Holding on to possessions because you don’t want to let them go will leave a massive burden on your children.  Gifting now and making plans for the distribution of your possessions while you are still here (and in control of those decisions) is the best plan of action.  Take it from one who knows!

©2013 The Estate Lady®

Julie Hall, The Estate Lady®, is the foremost national expert on personal property in estates, including liquidating, advising, and appraising.  She is also the Director of American Society of Estate Liquidators®, the national educational and resource organization for estate liquidation.

Love People and Use Things, Not Love Things and Use People

I found this entry in the old journal my late mother wrote back in the 90’s.  It is a small, leather, white book with gold leaves; she wrote some of her favorite quotes in it.  As an expert in “things,” I really like this quote because it is directly related to what I see everyday.  “Love people and use things, not love things and use people.”

People are so anchored to their things and equate themselves and their success (as well as their legacy) to these “things.”  A legacy doesn’t mean leaving the kids with a large house full of collectibles.  It means love them and teach them.  That is ultimately what we take away with us and what means the most.  Don’t misunderstand — leaving behind an heirloom or two is a lovely gesture, but I am referring to people who haven’t quite figured out that you can’t take it with you.

Turn on the TV and you will see that we are bombarded with shows about finding stuff and making money.  One about finding hidden treasure in storage units and another who makes a good deal of money off other people’s lack of knowledge.  Believe me when I tell you that 99% of people are going to remove from storage anything that has exceptional value, prior to them being locked out and forfeiting to public auction!  Believe me when I tell you that those values are NOT accurate and not part of the real world.  We’re in a recession!  That’s just Hollywood.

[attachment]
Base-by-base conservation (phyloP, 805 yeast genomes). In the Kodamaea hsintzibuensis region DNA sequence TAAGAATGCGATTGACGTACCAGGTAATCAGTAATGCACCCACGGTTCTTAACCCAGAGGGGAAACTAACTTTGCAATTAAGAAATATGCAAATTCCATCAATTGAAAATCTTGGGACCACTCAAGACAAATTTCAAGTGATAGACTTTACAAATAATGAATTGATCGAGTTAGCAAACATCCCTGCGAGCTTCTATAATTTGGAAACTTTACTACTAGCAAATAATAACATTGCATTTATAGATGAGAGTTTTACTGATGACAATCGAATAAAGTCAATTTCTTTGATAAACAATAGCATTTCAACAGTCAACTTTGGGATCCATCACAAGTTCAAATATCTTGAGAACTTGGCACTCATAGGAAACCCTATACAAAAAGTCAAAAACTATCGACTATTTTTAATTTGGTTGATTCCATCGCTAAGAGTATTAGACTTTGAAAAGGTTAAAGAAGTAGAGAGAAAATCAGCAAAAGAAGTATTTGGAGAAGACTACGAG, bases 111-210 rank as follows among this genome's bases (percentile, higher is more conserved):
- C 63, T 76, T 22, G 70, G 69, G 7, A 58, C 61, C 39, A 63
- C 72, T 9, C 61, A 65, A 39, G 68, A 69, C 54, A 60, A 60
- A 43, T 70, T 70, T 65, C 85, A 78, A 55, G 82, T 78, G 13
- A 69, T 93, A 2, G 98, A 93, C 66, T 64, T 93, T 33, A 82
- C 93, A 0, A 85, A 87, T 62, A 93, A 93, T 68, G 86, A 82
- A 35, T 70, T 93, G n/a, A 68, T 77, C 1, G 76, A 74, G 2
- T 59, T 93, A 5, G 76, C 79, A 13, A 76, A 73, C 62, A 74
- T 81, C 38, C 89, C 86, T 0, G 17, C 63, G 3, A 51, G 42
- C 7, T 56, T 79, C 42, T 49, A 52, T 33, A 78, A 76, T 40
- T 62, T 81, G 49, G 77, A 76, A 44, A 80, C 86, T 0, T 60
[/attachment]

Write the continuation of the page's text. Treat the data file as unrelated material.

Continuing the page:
We spend a lifetime collecting it, buying it, inheriting it, finding it, and then one day, we perish and leave this “load” for our kids.

How about we stop buying the stuff, sell the collectibles, and leave the cash to the kids, which they can really use and will hopefully truly appreciate?  I know I would.  This comment, while you may not agree, comes from years of listening to the children complain about this issue and why their parents never sold the things which mean nothing to them personally.  The stuff becomes a huge headache to deal with; mom and dad said the items were so valuable and the kids discover in today’s market, the value is very low.

If we don’t get rid of the things, I see those children really struggle with guilt when the parents leave them.  They end up filling their homes with the stuff, much to their own children’s and spouse’s chagrin.

These things are an anchor that will only bring you down, or bring down your children and heirs.  Get rid of the stuff, save the cash, and love your family!  Long after we are gone, our children and grandchildren will remember us by our actions, not our things.

© 2012 Julie Hall

What We Find Left Behind

It’s always an eye-opening experience working in estates after the children have taken what they want and allow us to handle the remainder.  You just never know what you will find left behind.

Sometimes, we just find what you would expect, the items that should have been discarded 40 years ago – broken items from the attic, old appliances, clothing that needs to be donated, etc.  Other times, we find items that have value and we arrange to have them sold for the family.  And on occasion, we find items that leave us scratching our heads, or items that we can never speak of and promise to take that information to our graves.

We see it all: the love, the fights, the estrangements, the addictions, the sorrows, the secrets – all of which are carried through our lifetimes.